par(mar = c(4,4,1,1) + 0.1, cex = 0.8)
plot(fh1, opt = 'd', las = 1, apv = TRUE)
plot(fh1, opt = 'v', las = 1, apv = TRUE, lty = 2)
```

To see the effect of SITAR adjustment in individual curves, the plot (below left) shows all the curves in gray as background, plus curves for the tallest and shortest girls before and after adjustment, along with the mean curve (shown dashed). For the tall girl (id 310 in blue), her mean height is estimated as 14.8 cm greater than average (size), her age at peak height velocity is 1.4 years earlier than average (timing), and her mean growth rate is 25% faster than average (intensity). Her adjusted curve, which incorporates these differences, appears as the blue curve close to the mean curve.

```
par(mar = c(4,4,1,1) + 0.1, cex = 0.8)
plot(fh1, opt = 'u', las = 1, col = 8, lwd = 0.5)
lines(fh1, opt = 'd', lty = 2)
lines(fh1, opt = 'ua', col = 4, subset = id == 310)
lines(fh1, opt = 'ua', col = 2, subset = id == 355)
legend('bottomright', c('id 310', 'mean', 'id 355'), lty = c(1, 2, 1), col = c(4, 1, 2), cex = 0.8, inset=0.04)
pairs(ranef(fh1), labels = c('size', 'timing', 'intensity'), pch=20)
```

Correspondingly the short girl (id 355 in red) is 9.5 cm shorter, 1.4 years later and 15% slower growing than average. Her adjusted curve is the upper red curve. Note that the two adjusted curves are very close to the mean curve, showing how effectively SITAR superimposes the curves.

The random effects of size, timing and intensity are accessed using the random.effects() or ranef() function. The associations between the random effects are shown in the scatterplot (above right), where timing is negatively correlated with intensity, but size is uncorrelated with timing and intensity. The corresponding correlation matrix is shown below, with the random effects labelled a, b and c respectively. So early puberty is associated with faster growth – and hence a shorter growth spurt.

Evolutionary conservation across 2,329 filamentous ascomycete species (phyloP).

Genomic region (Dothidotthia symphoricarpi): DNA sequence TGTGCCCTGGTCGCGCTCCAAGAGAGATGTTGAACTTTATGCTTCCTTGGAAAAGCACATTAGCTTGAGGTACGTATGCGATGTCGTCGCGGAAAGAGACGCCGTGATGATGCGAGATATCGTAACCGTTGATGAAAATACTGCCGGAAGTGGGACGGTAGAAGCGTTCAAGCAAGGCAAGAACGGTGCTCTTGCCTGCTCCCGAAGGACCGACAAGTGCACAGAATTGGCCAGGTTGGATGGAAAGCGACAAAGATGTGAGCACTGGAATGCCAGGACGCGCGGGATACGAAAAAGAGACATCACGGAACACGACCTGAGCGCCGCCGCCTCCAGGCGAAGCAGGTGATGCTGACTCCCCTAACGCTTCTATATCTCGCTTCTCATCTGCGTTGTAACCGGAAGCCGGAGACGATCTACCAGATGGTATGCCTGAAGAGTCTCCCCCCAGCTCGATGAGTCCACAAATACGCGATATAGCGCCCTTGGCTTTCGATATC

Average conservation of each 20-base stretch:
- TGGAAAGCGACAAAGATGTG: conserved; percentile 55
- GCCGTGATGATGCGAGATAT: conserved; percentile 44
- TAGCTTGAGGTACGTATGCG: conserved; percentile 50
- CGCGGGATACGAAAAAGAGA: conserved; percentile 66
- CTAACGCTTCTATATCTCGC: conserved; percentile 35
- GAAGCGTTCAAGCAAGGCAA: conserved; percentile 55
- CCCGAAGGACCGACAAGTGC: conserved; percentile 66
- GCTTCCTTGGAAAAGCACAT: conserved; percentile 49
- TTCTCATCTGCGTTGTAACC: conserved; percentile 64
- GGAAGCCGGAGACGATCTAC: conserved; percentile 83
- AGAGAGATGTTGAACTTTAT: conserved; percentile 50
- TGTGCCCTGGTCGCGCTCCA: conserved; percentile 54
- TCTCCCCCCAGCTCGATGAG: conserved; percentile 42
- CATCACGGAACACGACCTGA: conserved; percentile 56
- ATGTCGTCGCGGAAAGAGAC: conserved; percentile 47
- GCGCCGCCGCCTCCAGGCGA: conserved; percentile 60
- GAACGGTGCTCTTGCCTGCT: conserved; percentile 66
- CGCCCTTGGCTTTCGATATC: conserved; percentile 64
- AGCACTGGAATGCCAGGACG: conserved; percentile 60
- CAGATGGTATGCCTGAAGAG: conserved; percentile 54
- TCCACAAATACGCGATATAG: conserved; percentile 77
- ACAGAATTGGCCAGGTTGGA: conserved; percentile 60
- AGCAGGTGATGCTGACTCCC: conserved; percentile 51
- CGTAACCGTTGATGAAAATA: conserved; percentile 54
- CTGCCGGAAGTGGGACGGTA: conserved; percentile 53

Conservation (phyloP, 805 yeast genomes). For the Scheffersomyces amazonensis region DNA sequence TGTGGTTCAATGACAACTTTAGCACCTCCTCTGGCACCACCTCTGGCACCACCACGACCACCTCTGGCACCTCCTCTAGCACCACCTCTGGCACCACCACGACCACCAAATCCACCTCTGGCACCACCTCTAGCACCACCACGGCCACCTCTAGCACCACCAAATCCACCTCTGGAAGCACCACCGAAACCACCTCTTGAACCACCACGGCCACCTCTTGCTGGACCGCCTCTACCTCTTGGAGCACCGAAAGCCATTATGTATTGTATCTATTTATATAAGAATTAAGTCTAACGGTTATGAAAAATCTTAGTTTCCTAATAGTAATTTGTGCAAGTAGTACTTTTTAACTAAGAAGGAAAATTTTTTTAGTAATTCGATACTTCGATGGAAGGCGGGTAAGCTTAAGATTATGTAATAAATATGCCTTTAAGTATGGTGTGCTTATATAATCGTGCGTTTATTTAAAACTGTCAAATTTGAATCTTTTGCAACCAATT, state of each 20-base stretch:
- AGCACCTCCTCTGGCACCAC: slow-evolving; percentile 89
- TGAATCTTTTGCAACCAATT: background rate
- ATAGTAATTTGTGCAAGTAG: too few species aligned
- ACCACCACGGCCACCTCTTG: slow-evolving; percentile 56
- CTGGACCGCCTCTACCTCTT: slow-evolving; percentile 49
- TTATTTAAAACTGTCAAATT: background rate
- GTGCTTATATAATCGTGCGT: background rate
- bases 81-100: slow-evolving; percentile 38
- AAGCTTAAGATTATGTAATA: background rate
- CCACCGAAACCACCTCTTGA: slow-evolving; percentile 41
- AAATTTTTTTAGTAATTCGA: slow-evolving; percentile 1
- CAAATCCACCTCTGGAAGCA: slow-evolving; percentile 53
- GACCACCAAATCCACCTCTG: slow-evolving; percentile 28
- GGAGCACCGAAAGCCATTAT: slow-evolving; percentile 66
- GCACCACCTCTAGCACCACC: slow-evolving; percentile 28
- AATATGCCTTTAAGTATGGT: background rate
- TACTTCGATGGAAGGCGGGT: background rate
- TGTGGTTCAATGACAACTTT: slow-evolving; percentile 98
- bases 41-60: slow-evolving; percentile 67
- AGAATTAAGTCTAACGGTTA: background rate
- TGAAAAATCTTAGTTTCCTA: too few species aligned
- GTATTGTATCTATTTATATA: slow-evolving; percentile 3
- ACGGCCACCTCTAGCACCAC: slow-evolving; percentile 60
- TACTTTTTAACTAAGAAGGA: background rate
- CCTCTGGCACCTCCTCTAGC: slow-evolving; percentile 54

a | b | c | |
---|---|---|---|

a | 1.00 | 0.08 | 0.31 |

b | 0.08 | 1.00 | -0.77 |

c | 0.31 | -0.77 | 1.00 |

Here are the values of the random effects for the first ten girls, including id 310, where the intensity c, multiplied by 100, is a percentage.

a | b | c | |
---|---|---|---|

301 | -7.65 | -0.98 | -0.02 |

302 | -0.25 | 0.20 | -0.05 |

303 | -4.78 | -2.03 | 0.06 |

304 | 1.51 | 0.19 | -0.07 |

305 | 4.29 | 0.72 | -0.05 |

306 | -1.84 | -0.08 | 0.10 |

307 | 0.84 | -0.12 | 0.03 |

308 | -1.02 | 2.57 | -0.25 |

309 | -2.78 | 0.29 | -0.08 |

310 | 14.83 | -1.43 | 0.25 |

The SITAR model relies on the concept of developmental age, and it assumes that chronological age and developmental age in individual children are linearly related. An individual may be advanced or delayed in age terms, which is reflected in their timing parameter, and they may be becoming more or less advanced over time, as flagged by their intensity parameter. Thus the analysis models on both the height scale (i.e. the size parameter) and the age scale, and in this sense it mimics biology as the appropriate age scale is developmental age not chronological age.

The algebra underlying the SITAR model is as follows: \[y_{ij} = \alpha_i + h[\frac{t_{ij} - \beta_i}{exp(-\gamma_i)}] + \epsilon_{ij}\] where \(y_{ij}\) and \(t_{ij}\) are height and age, and \(\epsilon_{ij}\) is the residual, for subject \(i\) and measurement \(j\); \(h[.]\) is a natural cubic spline function, and \(\alpha_i\), \(\beta_i\) and \(\gamma_i\) are respectively the size, timing and intensity parameters for subject \(i\).